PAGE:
An apt analogy as a guiding light for Ghana’s motorists

BY: Ajoa Yeboah-Afari

OH no! Not another one! That was my reaction when last Sunday, I heard on Radio Ghana the news of the tragic loss of lives of two students of the Kwame Nkrumah University of Science and Technology, Kumasi, through a campus car accident at dawn on Saturday.

Two other occupants of their private car were said to be in a critical condition.

The news also prompted me to reflect on Ghana’s shocking road carnage figures; and a comparison a taxi driver had made between handling eggs and handling human
lives.

The horrific, ever rising vehicle accident toll should be a matter of utmost concern to everybody because we are all at risk.

Sooner or later, everybody needs to be a road user, either as a passenger, driver, cyclist or pedestrian.

And someone’s bad road behaviour, or sheer carelessness, could make one a victim, part of road accident statistics.

Road crashes remain the leading cause of death in Ghana, according to road safety campaigners.

With the approach of Easter 2021, the National Road Safety Commission and the Ghana Police have intensified their educational messages as they do ahead of every festive season because it seems more casualties are recorded during such occasions.

One can only pray that motorists are paying attention because the indications are not encouraging.

As reported by Joy Online on March 19, in just the first two months of this year, more than 500 lives were lost through road accidents!

The report stated:

A total of 517 persons died through road accidents between January and February this year, the Ghana Police Service has said.

This is a significant increase in the 393 cases recorded in the same period last year.

In all, 2560 road accident cases have been reported between these past two months involving 1581 commercial vehicles, 974 motorcycles, and 2766 pedestrians have been knocked down

On Onua FM last week, the head of Ghana’s Bureau of Public Safety reportedly expressed the view that the country has not paid adequate attention to road safety; much more needs to be done.

The Bureau’s Executive Director, Nana Yaw Akwada, pointed out “that is why every year Ghana records excess of 2000 deaths through road crashes.”

Mr. Akwada suggested that the Government should commit more resources to road safety and also introduce strong regulations.

“The leadership of the National Road Safety Commission is doing a good job in terms of public education, yet the effort is not reflecting on the road,” he said.

Reading the above alarming figures, and with Easter travel on my mind, the question a taxi driver once posed to underscore his belief that carelessness is at the root of most road fatalities, became even more meaningful.

As I wrote in this column last year, I was in a taxi when, prompted by a reckless manouvre a driver in the next lane had made, the taxi driver asked the haunting question. The recklessness had led to a discussion of the terrible accident at Dompoase. More than 30 precious lives were lost on the spot on January 13 (2020),
with many others seriously injured.

(Column of February 1, 2020, ‘Of eggs and human lives, a memorable analogy’.)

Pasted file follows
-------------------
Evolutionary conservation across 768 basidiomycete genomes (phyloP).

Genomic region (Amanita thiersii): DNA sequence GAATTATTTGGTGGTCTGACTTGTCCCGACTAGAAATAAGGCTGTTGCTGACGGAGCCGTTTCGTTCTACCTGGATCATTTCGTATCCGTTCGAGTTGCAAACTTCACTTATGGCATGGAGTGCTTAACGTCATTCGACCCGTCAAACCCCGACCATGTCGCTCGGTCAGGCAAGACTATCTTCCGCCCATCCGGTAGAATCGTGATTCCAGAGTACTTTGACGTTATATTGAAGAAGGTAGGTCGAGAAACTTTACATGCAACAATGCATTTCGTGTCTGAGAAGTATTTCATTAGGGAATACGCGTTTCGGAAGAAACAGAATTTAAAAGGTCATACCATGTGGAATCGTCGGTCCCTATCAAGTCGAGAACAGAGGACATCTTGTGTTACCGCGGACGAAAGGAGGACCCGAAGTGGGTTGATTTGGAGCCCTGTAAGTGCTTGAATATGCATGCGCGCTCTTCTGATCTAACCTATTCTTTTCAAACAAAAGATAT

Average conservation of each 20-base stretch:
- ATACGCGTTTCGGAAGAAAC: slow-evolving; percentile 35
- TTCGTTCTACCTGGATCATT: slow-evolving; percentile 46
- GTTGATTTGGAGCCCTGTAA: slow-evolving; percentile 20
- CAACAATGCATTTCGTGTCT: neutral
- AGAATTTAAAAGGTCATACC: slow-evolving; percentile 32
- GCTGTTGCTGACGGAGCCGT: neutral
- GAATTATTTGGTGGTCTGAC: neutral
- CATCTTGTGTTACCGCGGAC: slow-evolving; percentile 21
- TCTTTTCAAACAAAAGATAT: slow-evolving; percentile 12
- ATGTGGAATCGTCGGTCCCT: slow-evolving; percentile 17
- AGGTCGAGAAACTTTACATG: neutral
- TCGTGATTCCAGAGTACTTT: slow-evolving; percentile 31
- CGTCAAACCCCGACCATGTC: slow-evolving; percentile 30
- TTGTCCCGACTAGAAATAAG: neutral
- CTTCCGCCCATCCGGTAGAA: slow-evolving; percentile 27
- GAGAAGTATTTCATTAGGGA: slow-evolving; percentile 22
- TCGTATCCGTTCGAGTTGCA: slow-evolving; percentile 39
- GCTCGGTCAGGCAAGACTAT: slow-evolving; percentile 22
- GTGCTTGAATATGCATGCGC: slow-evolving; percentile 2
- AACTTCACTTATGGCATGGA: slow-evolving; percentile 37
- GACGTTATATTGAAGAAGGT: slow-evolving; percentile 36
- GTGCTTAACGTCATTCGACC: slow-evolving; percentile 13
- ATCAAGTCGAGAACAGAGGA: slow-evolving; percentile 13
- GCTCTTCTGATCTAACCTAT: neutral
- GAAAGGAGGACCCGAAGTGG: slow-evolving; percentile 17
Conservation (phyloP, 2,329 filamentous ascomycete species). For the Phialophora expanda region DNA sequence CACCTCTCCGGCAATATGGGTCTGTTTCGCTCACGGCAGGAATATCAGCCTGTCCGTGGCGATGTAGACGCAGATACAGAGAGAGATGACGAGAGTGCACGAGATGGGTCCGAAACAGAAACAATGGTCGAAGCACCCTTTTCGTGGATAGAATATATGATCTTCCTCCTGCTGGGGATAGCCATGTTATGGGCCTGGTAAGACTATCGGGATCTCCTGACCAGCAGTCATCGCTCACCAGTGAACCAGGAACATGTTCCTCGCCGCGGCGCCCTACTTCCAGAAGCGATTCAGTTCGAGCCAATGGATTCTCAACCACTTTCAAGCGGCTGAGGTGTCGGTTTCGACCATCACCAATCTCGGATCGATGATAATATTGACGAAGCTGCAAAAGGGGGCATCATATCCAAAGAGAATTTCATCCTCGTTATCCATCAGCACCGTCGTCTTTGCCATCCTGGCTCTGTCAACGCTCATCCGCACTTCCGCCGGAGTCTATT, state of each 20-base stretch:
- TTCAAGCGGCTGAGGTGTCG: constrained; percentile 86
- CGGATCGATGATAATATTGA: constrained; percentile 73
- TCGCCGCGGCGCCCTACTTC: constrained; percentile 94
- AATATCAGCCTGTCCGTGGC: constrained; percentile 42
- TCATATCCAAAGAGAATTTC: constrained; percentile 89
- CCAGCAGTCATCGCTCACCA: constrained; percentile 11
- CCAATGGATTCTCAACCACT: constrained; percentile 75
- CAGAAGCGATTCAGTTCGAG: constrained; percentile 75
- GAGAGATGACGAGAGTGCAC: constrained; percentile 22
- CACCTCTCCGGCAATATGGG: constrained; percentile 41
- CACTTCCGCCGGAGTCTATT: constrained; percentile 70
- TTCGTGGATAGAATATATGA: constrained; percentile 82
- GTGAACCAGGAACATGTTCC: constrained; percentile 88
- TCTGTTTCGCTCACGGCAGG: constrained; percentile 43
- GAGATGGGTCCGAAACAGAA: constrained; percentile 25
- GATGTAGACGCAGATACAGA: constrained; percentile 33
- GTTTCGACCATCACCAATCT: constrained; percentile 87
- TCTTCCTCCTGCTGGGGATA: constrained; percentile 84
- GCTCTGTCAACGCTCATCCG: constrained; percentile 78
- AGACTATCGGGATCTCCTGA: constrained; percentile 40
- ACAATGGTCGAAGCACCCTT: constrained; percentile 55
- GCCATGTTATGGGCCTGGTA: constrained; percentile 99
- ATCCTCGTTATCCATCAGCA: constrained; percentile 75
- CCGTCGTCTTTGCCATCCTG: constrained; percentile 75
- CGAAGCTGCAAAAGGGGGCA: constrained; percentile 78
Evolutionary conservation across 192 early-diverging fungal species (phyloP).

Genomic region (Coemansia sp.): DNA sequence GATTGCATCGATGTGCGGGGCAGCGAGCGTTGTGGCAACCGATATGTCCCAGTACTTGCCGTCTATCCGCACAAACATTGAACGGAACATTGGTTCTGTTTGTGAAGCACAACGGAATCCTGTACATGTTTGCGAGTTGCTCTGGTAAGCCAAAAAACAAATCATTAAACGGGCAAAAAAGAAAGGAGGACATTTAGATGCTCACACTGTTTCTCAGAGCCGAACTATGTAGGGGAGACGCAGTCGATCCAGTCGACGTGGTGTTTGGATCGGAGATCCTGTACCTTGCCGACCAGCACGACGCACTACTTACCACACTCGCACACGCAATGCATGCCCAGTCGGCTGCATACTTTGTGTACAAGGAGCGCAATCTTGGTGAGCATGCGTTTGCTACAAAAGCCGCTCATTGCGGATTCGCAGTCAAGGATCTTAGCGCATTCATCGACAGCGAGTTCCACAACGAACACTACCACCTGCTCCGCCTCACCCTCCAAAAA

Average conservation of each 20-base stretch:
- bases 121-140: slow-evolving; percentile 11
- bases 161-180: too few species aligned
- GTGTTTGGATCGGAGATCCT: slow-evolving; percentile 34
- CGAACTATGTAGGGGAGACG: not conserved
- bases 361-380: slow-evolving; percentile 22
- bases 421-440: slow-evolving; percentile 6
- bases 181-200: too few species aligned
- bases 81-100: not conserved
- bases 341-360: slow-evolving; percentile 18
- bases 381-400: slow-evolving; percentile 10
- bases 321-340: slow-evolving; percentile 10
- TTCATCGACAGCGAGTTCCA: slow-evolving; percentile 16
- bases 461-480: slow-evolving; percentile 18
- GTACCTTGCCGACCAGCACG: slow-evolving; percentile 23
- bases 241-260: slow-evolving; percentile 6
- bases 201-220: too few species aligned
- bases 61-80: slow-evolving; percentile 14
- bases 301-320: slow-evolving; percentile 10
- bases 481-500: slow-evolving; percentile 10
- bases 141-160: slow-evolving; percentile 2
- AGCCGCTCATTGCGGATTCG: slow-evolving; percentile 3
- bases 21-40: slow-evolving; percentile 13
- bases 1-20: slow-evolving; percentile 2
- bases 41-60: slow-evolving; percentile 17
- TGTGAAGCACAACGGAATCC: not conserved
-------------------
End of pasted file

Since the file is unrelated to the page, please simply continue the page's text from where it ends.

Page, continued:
The taxi driver attributed most of such accidents to human error; in a word: “carelessness!” He added: “Why would anybody want to do an overtaking in a curve, when you can’t see the road ahead?”

He continued with his perceptive question: “Madam, have you ever heard that a vehicle transporting eggs has been involved in an accident? Never! “I have been a driver for many years and I have never heard of any such accident! Why? Obviously because the drivers know that what they are transporting are fragile items, eggs; and
nobody has to tell them they have to drive with care!

“So, madam, does it mean that eggs are more valuable than human beings?

We value eggs more than human lives?” I couldn’t help but appreciate the wisdom in his memorable analogy.

Truly, taking a trip on any of Ghana’s highways, notably the Accra – Kumasi route, which is the one I’m most familiar with, countless times one has cause to wonder at the careless manoeuvres some motorists make. One wonders, too, if they ever pay attention to the road accident statistics that have become a regular feature in our news.

Clearly, most of them don’t. And even if they do pay attention, they apparently believe that they have ‘accident immunity’, that “it can’t happen to me”.

Speaking at the Dompoase accident scene, Mr. Kwesi Amoako Attah, Roads and Highways Minister, emphasized the importance of the role of drivers.

He stressed that regardless of the excellent work that his ministry would do in terms of providing road infrastructure, or the work of other departments: “if at the end of the day drivers don’t change their attitude, but continue to drink and drive; continue to overtake at areas that do not permit overtaking”, lives will continue to be lost
needlessly.

One study last year listed the following as the major causes of accidents on our roads: poor nature of roads; carelessness of road users; faulty vehicles; stress; unskilled drivers; inadequate road signs; speeding; lack of education; drunkenness; and gross indiscipline.

And I believe that “indiscipline” includes such practices as using a mobile phone while driving, or engaging in other distractions.

Nevertheless, despite all the above cited contributory factors, clearly if motorists considered all those threats to safe driving every time they are on the road, with care they would still be able to ‘arrive safely’ and also avoid risking the lives of others. This makes the taxi driver’s comparison all the more significant.

To echo the wisdom of the sharp-witted taxi driver, motorists need to drive using as their guiding light the caution applied in the transportation of uncooked eggs.

Definitely, eggs can’t be rated more precious than human lives!

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